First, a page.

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At Home Genetic Testing

Monday, October 22, 2018 // Uncategorized

What is At-Home Genetic Testing?

Understanding what an at-home test will – and will not – tell you

For a price (typically several hundred to a thousand dollars) you can order a genetic testing kit online or by phone. You’ll swab your cheek or spit into a test tube. Then you will mail it to a lab where it may be tested for a wide variety of things — from whether you inherited your intolerance to the lactose in dairy products to your risk of certain types of cancer to if you carry a gene for a serious illness such as Cystic Fibrosis and could pass it on to your children.

There are at-home tests for:

  • Traits ( e.g., male hair loss to dimples)
  • Wellness (e.g.,  risk of certain types of cancer to restless leg syndrome)
  • Ancestry reports (i.e., ethnicity and lineage)
  • Carrier status (e.g., Tay-Sachs Disease to Sickle Cell Anemia)
  • Paternity testing (i.e., determining a child’s biological father)

There are three general ways to get genetic testing:

  • Through your physician or a genetic counselor – These are the most detailed and comprehensive tests available. They include cancer testing and testing for genetic disorders.  They include large “panels,” meaning they test for the most genes.
  • Physician-ordered online testing – While you can order some of the more comprehensive tests online, you will still need a physician’s approval. In some cases, your physician can order the test. In some cases, the testing company employs a physician who can order the test for you.
  • Direct-to-consumer testingThese are the at-home tests you most often hear about. They do not require a physician’s order. However, they don’t fall under the same guidelines as the other two types of testing, and they may provide incomplete information. For example, they may not test for the genes you’re most interested in. Or they provide you raw data, but don’t provide guidance regarding the results and what they may mean for you or your family.

Before you order at-home genetic testing, it’s important to consider your goals for testing. It’s also a good idea to understand what a test may or may not tell you, how reliable the testing is, and whether you will receive any guidance to help you understand what the test restuls mean for you and your family. If you’re thinking about at-home genetic testing, consider the following.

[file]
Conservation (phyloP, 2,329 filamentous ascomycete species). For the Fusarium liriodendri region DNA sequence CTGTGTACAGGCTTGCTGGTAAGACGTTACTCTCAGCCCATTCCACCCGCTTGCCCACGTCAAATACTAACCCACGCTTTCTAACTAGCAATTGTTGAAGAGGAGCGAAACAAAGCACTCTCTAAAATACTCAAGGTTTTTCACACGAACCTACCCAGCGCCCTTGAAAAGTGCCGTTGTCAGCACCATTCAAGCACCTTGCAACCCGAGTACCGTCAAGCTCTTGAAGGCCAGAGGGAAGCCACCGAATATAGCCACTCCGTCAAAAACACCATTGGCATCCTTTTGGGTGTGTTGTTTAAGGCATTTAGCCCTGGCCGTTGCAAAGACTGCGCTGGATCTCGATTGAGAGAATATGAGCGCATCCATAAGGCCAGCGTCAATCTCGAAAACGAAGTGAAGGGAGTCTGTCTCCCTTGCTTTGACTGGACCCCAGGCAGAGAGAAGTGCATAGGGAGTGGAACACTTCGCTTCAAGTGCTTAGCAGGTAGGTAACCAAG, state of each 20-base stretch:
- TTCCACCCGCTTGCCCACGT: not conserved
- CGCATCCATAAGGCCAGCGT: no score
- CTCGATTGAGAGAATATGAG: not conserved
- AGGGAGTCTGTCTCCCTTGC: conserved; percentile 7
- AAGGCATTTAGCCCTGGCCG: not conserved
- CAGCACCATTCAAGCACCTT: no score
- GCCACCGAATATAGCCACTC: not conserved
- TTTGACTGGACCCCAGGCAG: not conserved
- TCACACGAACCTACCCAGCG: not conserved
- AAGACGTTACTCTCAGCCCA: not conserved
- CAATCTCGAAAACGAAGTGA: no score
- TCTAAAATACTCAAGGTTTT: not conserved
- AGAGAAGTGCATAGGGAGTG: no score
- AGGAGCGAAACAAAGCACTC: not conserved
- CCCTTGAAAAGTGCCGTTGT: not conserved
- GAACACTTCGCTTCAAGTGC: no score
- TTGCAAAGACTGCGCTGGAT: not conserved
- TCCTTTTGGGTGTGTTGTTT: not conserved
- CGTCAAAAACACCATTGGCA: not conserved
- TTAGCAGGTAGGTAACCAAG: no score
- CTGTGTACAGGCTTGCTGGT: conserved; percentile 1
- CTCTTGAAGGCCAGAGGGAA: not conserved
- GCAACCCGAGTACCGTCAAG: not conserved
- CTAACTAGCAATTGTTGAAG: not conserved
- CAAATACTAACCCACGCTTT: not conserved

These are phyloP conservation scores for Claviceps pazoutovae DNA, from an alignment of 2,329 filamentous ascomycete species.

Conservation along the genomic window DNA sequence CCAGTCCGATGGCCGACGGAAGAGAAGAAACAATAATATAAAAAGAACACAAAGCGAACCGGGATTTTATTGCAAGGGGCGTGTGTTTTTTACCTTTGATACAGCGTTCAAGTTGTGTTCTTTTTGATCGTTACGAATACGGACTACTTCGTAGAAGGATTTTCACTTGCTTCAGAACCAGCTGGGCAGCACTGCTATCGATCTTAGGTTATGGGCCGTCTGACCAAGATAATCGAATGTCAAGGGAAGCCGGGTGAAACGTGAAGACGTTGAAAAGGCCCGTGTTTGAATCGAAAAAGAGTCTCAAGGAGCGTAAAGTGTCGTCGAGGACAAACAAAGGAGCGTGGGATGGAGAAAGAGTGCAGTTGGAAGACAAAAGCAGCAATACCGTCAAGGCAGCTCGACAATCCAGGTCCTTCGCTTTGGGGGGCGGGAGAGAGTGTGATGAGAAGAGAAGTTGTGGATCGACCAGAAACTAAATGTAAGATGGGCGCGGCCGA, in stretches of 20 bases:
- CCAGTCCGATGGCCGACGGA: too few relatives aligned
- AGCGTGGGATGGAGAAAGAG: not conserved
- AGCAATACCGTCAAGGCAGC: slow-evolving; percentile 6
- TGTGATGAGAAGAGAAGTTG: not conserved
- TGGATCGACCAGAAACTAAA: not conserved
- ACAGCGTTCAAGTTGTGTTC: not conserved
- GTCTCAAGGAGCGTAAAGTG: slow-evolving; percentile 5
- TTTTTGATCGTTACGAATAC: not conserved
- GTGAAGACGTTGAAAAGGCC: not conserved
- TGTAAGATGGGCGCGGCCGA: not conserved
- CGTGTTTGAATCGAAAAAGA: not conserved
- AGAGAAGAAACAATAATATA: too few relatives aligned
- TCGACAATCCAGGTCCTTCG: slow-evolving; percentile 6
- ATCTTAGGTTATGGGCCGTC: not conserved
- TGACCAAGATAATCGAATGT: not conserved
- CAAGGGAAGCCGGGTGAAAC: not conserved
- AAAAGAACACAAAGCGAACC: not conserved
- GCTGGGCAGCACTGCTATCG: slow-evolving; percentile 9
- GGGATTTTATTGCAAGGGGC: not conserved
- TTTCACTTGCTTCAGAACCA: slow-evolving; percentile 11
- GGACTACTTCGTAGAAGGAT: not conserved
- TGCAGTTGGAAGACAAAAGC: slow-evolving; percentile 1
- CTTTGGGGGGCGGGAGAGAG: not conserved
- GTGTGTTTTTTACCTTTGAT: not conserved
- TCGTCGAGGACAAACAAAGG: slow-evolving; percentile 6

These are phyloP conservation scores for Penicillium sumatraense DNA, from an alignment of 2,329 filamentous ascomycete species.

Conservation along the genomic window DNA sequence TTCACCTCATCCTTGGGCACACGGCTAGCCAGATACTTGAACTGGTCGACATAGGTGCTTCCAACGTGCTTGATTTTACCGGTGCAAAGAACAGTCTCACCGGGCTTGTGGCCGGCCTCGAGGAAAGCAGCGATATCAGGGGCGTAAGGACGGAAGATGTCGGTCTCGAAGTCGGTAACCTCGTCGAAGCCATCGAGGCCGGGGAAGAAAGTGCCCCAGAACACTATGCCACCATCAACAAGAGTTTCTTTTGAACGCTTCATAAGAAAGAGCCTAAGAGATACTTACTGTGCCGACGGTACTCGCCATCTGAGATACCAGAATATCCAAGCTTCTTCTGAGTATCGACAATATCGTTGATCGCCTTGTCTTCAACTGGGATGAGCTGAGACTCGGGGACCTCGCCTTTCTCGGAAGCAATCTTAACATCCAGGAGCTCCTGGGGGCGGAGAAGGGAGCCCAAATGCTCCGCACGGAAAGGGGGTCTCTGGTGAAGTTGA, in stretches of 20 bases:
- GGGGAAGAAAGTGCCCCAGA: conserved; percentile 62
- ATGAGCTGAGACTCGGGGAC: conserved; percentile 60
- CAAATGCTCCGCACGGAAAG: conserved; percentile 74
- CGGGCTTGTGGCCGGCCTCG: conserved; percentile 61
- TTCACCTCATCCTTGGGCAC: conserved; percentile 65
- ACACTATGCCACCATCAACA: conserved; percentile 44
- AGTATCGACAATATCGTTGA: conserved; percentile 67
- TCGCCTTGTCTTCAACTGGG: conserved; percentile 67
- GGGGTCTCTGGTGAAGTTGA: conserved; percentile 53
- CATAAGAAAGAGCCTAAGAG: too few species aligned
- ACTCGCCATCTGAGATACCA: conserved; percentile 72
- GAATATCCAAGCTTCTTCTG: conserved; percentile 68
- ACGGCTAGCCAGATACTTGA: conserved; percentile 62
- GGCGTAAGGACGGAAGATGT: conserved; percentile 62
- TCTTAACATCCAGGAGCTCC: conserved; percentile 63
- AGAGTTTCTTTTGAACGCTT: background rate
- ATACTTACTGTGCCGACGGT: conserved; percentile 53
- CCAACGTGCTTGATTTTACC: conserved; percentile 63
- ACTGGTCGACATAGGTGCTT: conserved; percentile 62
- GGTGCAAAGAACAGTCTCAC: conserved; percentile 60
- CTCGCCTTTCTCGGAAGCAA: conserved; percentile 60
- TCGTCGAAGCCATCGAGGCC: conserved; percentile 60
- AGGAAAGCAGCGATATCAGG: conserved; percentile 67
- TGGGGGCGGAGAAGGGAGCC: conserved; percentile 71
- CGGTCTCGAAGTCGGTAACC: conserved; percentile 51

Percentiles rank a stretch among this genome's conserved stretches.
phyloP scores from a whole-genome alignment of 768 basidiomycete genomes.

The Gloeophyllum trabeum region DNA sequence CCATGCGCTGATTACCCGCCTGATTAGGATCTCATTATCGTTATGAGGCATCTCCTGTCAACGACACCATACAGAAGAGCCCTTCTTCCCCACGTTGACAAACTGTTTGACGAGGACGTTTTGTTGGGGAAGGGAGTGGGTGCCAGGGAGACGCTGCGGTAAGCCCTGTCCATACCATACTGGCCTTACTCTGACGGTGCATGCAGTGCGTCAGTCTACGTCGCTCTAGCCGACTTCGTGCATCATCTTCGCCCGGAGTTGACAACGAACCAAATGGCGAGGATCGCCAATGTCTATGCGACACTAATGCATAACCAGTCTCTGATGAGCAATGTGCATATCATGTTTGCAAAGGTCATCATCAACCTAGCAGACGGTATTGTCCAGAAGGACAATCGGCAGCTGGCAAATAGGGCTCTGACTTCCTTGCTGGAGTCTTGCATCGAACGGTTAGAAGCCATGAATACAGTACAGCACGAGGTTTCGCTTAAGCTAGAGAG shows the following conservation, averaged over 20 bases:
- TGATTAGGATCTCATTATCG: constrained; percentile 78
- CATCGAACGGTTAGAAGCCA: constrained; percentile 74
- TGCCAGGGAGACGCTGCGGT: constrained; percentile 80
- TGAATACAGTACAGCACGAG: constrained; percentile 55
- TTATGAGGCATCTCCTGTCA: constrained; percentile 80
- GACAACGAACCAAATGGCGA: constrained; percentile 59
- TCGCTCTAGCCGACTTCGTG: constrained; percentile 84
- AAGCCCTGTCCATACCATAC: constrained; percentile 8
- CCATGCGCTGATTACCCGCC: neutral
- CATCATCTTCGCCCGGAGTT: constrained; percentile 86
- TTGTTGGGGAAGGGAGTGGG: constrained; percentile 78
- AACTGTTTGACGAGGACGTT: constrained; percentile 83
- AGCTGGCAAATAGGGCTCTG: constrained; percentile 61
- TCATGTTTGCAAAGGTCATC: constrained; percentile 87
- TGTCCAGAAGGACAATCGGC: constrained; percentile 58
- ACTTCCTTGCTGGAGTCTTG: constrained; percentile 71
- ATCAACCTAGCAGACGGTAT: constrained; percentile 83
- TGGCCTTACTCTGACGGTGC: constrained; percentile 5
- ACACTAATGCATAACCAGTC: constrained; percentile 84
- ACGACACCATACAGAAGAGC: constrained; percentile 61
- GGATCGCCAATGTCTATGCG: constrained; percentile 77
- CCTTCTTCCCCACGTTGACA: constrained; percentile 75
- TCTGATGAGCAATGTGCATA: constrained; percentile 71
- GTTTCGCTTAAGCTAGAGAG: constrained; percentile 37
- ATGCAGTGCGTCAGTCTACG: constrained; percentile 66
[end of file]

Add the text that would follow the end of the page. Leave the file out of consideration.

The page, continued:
Is the company trustworthy?

If you decide to order an online test, research the company providing the service. Verify that:

  • The lab that conducts the tests has received one of the following certifications: Clinical Laboratory Improvement Amendments (CLIA), College of American Pathologists (CAP) or AABB. The Food and Drug Administration (FDA) is still exploring how it will address genetic testing and has approved some but not all such tests.
  • The company’s staff members have received extensive education in the subject, such as being certified genetic counselors, medical geneticists, pathologists, Ph.D. geneticists, biologists or molecular pathologists.

What will the test tell you, exactly?

It’s important to fully understand the test results. You should determine:

  • Exactly what is being tested (health conditions, ancestry, traits, carrier status)
  • How the results will be provided
  • What you will do with your results, and if they will help you make health decisions
  • If you might find out information you might not be expecting
  • If you plan to share your results with your family
  • If the company will contact you if there are new scientific findings that may change your results

Will your personal information be protected?

Carefully review the testing company’s privacy and security policy. Be sure to find out:

  • What does the company plan to do with your genetic information, now and in the future?
  • Will the company share your genetic information with pharmaceutical or biotechnology companies, researchers, not-for-profit groups or public or private DNA databases?
  • Will the company let you know if its policies change, or if your information is shared?

What professional help will the company provide?

No matter the results of your test, you likely will have questions. You should find out how the company plans to answer your questions.

  • Is a genetic counselor or other trained professional available before or after testing to provide guidance and help?
  • If so, is this service included in the cost of testing, or is there an extra charge?
  • Is the professional employed by the company, or is the service separate?
  • If the company does not have trained genetic professionals on staff, can it refer you to someone?

Receiving the results may produce a variety of emotions. You may be surprised, relieved, disappointed or confused. Whether you choose at-home testing or seek out testing through a medical professional, seeing a genetic counselor can provide helpful guidance.